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    Disney has 3 main dining rooms but you rotate them on the schedule that they assign you. So you can't just go to which ever one you want that evening. The only other dinner options is sometimes they section of the buffet area for a couple of hours and have a few items there, the very limited room service, or the crappy pizza and chicken fingers. There are also 2 extra charge, adults only restaurants, but those you absolutely need to dress up for. For the cost of a Disney cruise a person should be able to have a decent meal. And I believe that Disney agrees with this since they have made their "formal" night completely optional. It really is just a way for them to sell more photos. They set up a bunch of photo ops that evening, which I think is great for those who want to do that. But it should not be, and isn't, a mandatory thing that you have to dress up in formal clothes if you do not want to. I have been on 6 Disney cruises and there have been a good mix of people who do not dress up/somewhat dress up/ and those who go all out with tux and ballroom gowns. And I have not seen anyone have an issue with the other. Why can't people be accepting of everyone regardless of whether or not they are wearing a tux or some capris? Why is it such a big deal that some of you feel like you need to segregate out those who do not dress up like they are offending you or something? I don't get it.
     
  10. DfromATX

    DfromATX Well-Known Member

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    If it's not a formal/dress up event, then it's a non issue, simple as that. It wouldn't matter what others wore. But, if it were a designated formal dress up event, then I agree that it would take away from the elegant atmosphere if a person chose to dress down during an dress up event.
     
  11. jaklgreen

    jaklgreen Well-Known Member

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    That's the issue, it is a clearly stated "optional" formal night. So Disney clearly states that if a person wants to then they can and they even mention all of their photo ops. No one has been denied entrance to the restaurants, for not wearing formal wear. But some on here still think that everyone one should dress up or "go eat somewhere else" or it will ruin dinner for others. I say, if someone wants to dine where everyone else is dressed up then go to those specific restaurants, Palo and Remy.
     
  12. ChuckElias

    ChuckElias Well-Known Member

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    The cruise line that sets the dress code.
     
  13. ChuckElias

    ChuckElias Well-Known Member

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    Here's my trip report from my Breakaway cruise last summer. I apologize in advance because the pictures are no longer available, thanks to Photobucket.
     
  14. DfromATX

    DfromATX Well-Known Member

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    Thanks, I will check it out. Overall, were you happy with your NCL cruise? So far I have only cruised with Carnival. I know they are the "Walmart" of cruises, but we've enjoyed them, plus living in Texas, it's easy to go to Galveston. However, we've been wanting to upgrade and I've been looking at NCL Escape and Royal's Oasis of the Seas, both leaving out of Florida. Even though we love Disney parks, the Disney cruise line is just way too expensive, I think double the price of all other cruise lines.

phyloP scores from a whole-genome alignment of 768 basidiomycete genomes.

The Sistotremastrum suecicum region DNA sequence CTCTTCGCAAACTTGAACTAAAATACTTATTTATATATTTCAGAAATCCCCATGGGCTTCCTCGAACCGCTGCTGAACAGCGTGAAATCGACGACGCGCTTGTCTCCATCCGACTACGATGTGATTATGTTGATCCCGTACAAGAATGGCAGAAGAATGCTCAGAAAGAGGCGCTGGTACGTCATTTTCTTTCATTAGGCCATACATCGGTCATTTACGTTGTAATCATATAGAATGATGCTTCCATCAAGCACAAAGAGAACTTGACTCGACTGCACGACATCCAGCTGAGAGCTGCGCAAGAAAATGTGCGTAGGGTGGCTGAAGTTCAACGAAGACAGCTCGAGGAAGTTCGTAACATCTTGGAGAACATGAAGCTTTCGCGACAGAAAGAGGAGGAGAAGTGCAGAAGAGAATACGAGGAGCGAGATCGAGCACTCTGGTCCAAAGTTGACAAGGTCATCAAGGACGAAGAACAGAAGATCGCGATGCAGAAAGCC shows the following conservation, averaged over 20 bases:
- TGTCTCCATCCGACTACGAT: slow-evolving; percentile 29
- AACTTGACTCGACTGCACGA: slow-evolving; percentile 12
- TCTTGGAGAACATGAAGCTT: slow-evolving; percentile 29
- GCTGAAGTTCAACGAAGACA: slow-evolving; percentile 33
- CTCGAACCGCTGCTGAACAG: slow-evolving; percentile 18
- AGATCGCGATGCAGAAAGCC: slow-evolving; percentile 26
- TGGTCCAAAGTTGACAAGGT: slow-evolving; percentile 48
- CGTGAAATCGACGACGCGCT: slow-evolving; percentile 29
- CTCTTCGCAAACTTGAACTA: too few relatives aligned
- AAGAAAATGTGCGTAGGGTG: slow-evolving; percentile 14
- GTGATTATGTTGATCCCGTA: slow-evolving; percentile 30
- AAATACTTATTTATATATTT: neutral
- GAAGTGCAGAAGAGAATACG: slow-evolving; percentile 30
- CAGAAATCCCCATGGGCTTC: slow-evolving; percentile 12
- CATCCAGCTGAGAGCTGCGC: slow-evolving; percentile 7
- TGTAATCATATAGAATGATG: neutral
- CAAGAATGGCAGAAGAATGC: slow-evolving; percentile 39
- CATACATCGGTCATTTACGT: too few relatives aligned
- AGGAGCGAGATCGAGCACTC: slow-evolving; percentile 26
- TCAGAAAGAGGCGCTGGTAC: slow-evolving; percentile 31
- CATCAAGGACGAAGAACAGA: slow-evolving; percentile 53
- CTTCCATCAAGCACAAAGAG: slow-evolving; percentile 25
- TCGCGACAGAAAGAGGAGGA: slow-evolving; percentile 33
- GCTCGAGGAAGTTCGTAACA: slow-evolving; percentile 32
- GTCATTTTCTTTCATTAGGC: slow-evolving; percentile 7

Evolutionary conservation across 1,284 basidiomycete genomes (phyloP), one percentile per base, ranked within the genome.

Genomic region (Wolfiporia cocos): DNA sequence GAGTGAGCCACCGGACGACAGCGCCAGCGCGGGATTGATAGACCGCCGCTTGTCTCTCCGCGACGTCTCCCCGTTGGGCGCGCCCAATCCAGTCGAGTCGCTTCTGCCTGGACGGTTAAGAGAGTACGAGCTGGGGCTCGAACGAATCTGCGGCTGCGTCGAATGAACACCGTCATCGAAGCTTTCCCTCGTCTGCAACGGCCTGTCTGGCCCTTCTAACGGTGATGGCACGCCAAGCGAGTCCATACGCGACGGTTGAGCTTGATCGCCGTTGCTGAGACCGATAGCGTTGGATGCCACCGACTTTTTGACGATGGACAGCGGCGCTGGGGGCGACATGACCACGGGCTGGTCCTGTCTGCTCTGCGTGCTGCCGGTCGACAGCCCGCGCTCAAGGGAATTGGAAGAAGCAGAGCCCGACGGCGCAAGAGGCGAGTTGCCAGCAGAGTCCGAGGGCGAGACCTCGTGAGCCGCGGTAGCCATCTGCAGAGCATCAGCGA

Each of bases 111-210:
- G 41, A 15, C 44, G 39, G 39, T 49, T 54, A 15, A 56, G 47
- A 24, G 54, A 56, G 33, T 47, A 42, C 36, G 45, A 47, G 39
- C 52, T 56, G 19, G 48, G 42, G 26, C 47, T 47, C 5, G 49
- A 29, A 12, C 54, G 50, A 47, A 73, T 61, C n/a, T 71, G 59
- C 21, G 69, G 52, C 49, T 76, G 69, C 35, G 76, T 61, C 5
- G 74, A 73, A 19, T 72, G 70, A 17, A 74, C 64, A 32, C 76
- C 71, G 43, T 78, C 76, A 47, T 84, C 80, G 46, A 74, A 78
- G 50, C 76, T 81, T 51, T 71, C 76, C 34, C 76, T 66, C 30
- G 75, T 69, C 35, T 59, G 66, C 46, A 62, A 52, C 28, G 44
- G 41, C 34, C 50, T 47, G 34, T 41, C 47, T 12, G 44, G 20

15. jaklgreen

    jaklgreen Well-Known Member

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    Yes they do and they clearly state that formal and semi-formal nights are optional. So if people choose to not dress up, as per the cruise line's guide lines, they are doing nothing wrong and should not be told by others to go "eat somewhere else".
     
  16. ScoutN

    ScoutN OV 104 Premium Member

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    Having just done an Alaskan with DCL a couple of weeks ago I took a closer note of how many were dressed for the optional formal night. It appeared that it was easily less than half were dressed for it. My wife commented how the number of those dressing up seems to be consistently decreasing (HALLELUJAH). So long as it says optional, there will be no way I will dress up for one.

    Even the more affluent country clubs in my area have loosened their dress codes to attract younger membership.
     
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  17. DfromATX

    DfromATX Well-Known Member

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    I'm not trying to be argumentative, but the way I interpret "optional" means no, you do not have to participate in the formal event, but if you want to dine in the dining room that's it's being held in, you should dress up. To me, it's a special occasion. I wouldn't expect to see a lot of tuxes or long gowns, but at the very least a nice pair of slacks and dress shirt. But, this is a common argument. Carnival had a forum like this and it was one of the hot topics that came up all the time. :)
     
  18. jaklgreen

    jaklgreen Well-Known Member

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    Well as ScoutN just verified, it is maybe 1/2 of the people that really dress up. I will go by what the cruise line says, that you do not have to dress up and that you are welcome to dine in the dining room as long as you follow the standard dress code(no bathing suits,etc). So in the case of Disney cruise, you interpretation is wrong. Maybe because of the way their dining is set up that there are no other options that would be able to feed that many people. I can say that I do not wear dresses, I do wear some nice capri pants and a blouse on those nights. But I can hardly think that someone dressed like me would ruin someone else's dinner just because I am not wearing a ball gown.
     
  19. 21stamps

    21stamps Well-Known Member

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    I've always heard that Alaskan cruises are a little less formal. Attributing most of that to weather and luggage space. Lol
     
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  20. ChuckElias

    ChuckElias Well-Known Member

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    I liked the ship, hated the service. The price was right and the itinerary was great. But there were enough things that we disliked that I won't sail the Breakaway again.